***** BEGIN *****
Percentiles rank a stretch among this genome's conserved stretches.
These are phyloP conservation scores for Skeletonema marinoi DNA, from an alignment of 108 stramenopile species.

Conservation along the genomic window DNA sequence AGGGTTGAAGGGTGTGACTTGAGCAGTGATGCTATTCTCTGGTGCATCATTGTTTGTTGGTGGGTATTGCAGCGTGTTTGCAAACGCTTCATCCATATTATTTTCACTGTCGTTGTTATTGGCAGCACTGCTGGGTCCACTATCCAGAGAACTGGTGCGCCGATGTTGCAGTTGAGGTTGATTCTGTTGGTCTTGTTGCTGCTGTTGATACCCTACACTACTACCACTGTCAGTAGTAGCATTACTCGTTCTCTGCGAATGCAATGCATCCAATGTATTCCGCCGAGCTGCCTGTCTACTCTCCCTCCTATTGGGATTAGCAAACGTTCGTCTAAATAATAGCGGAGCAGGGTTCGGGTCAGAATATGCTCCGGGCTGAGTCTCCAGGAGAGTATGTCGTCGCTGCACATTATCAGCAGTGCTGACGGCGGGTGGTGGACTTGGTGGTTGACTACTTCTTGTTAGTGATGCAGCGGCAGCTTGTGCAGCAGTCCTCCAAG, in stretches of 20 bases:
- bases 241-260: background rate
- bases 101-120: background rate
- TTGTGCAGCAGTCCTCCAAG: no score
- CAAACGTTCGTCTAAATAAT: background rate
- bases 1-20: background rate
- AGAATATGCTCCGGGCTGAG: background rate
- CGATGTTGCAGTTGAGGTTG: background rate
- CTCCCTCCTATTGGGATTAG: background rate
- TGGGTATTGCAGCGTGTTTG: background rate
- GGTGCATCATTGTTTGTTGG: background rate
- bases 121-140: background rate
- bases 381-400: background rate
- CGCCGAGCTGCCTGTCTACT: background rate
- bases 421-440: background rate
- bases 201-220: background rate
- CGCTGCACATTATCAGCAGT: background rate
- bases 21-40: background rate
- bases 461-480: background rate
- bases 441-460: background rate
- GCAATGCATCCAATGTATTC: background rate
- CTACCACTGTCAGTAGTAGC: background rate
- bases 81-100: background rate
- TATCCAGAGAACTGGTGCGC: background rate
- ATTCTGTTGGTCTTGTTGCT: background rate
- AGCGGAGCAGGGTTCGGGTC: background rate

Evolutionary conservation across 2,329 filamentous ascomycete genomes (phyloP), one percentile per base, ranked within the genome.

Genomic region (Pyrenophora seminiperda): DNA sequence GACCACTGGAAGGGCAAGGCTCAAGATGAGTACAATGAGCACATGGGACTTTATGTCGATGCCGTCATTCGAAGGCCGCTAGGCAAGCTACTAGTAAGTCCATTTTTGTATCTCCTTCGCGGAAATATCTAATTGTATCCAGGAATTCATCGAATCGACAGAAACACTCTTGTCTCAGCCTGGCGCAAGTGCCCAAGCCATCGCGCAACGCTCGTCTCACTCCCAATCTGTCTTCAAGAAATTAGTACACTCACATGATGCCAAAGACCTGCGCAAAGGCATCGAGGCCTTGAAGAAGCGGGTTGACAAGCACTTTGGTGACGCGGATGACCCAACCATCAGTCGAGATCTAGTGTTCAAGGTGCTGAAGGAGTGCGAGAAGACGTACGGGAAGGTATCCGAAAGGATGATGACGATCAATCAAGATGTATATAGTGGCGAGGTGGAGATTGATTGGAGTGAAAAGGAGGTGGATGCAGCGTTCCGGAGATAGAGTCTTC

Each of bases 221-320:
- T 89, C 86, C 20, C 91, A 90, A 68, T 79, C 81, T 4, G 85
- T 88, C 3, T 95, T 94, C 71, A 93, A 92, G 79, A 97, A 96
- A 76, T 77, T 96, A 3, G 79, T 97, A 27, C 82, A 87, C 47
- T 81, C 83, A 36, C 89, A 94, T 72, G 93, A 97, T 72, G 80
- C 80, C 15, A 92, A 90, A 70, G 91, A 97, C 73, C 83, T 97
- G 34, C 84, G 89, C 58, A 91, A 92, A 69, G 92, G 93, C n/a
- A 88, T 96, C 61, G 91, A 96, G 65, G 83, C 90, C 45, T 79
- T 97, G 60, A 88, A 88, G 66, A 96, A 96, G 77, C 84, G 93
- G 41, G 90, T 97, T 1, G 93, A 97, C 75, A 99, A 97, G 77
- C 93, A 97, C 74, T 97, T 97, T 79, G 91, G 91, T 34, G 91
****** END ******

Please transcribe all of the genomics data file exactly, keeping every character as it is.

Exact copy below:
Percentiles rank a stretch among this genome's conserved stretches.
These are phyloP conservation scores for Skeletonema marinoi DNA, from an alignment of 108 stramenopile species.

Conservation along the genomic window DNA sequence AGGGTTGAAGGGTGTGACTTGAGCAGTGATGCTATTCTCTGGTGCATCATTGTTTGTTGGTGGGTATTGCAGCGTGTTTGCAAACGCTTCATCCATATTATTTTCACTGTCGTTGTTATTGGCAGCACTGCTGGGTCCACTATCCAGAGAACTGGTGCGCCGATGTTGCAGTTGAGGTTGATTCTGTTGGTCTTGTTGCTGCTGTTGATACCCTACACTACTACCACTGTCAGTAGTAGCATTACTCGTTCTCTGCGAATGCAATGCATCCAATGTATTCCGCCGAGCTGCCTGTCTACTCTCCCTCCTATTGGGATTAGCAAACGTTCGTCTAAATAATAGCGGAGCAGGGTTCGGGTCAGAATATGCTCCGGGCTGAGTCTCCAGGAGAGTATGTCGTCGCTGCACATTATCAGCAGTGCTGACGGCGGGTGGTGGACTTGGTGGTTGACTACTTCTTGTTAGTGATGCAGCGGCAGCTTGTGCAGCAGTCCTCCAAG, in stretches of 20 bases:
- bases 241-260: background rate
- bases 101-120: background rate
- TTGTGCAGCAGTCCTCCAAG: no score
- CAAACGTTCGTCTAAATAAT: background rate
- bases 1-20: background rate
- AGAATATGCTCCGGGCTGAG: background rate
- CGATGTTGCAGTTGAGGTTG: background rate
- CTCCCTCCTATTGGGATTAG: background rate
- TGGGTATTGCAGCGTGTTTG: background rate
- GGTGCATCATTGTTTGTTGG: background rate
- bases 121-140: background rate
- bases 381-400: background rate
- CGCCGAGCTGCCTGTCTACT: background rate
- bases 421-440: background rate
- bases 201-220: background rate
- CGCTGCACATTATCAGCAGT: background rate
- bases 21-40: background rate
- bases 461-480: background rate
- bases 441-460: background rate
- GCAATGCATCCAATGTATTC: background rate
- CTACCACTGTCAGTAGTAGC: background rate
- bases 81-100: background rate
- TATCCAGAGAACTGGTGCGC: background rate
- ATTCTGTTGGTCTTGTTGCT: background rate
- AGCGGAGCAGGGTTCGGGTC: background rate

Evolutionary conservation across 2,329 filamentous ascomycete genomes (phyloP), one percentile per base, ranked within the genome.

Genomic region (Pyrenophora seminiperda): DNA sequence GACCACTGGAAGGGCAAGGCTCAAGATGAGTACAATGAGCACATGGGACTTTATGTCGATGCCGTCATTCGAAGGCCGCTAGGCAAGCTACTAGTAAGTCCATTTTTGTATCTCCTTCGCGGAAATATCTAATTGTATCCAGGAATTCATCGAATCGACAGAAACACTCTTGTCTCAGCCTGGCGCAAGTGCCCAAGCCATCGCGCAACGCTCGTCTCACTCCCAATCTGTCTTCAAGAAATTAGTACACTCACATGATGCCAAAGACCTGCGCAAAGGCATCGAGGCCTTGAAGAAGCGGGTTGACAAGCACTTTGGTGACGCGGATGACCCAACCATCAGTCGAGATCTAGTGTTCAAGGTGCTGAAGGAGTGCGAGAAGACGTACGGGAAGGTATCCGAAAGGATGATGACGATCAATCAAGATGTATATAGTGGCGAGGTGGAGATTGATTGGAGTGAAAAGGAGGTGGATGCAGCGTTCCGGAGATAGAGTCTTC

Each of bases 221-320:
- T 89, C 86, C 20, C 91, A 90, A 68, T 79, C 81, T 4, G 85
- T 88, C 3, T 95, T 94, C 71, A 93, A 92, G 79, A 97, A 96
- A 76, T 77, T 96, A 3, G 79, T 97, A 27, C 82, A 87, C 47
- T 81, C 83, A 36, C 89, A 94, T 72, G 93, A 97, T 72, G 80
- C 80, C 15, A 92, A 90, A 70, G 91, A 97, C 73, C 83, T 97
- G 34, C 84, G 89, C 58, A 91, A 92, A 69, G 92, G 93, C n/a
- A 88, T 96, C 61, G 91, A 96, G 65, G 83, C 90, C 45, T 79
- T 97, G 60, A 88, A 88, G 66, A 96, A 96, G 77, C 84, G 93
- G 41, G 90, T 97, T 1, G 93, A 97, C 75, A 99, A 97, G 77
- C 93, A 97, C 74, T 97, T 97, T 79, G 91, G 91, T 34, G 91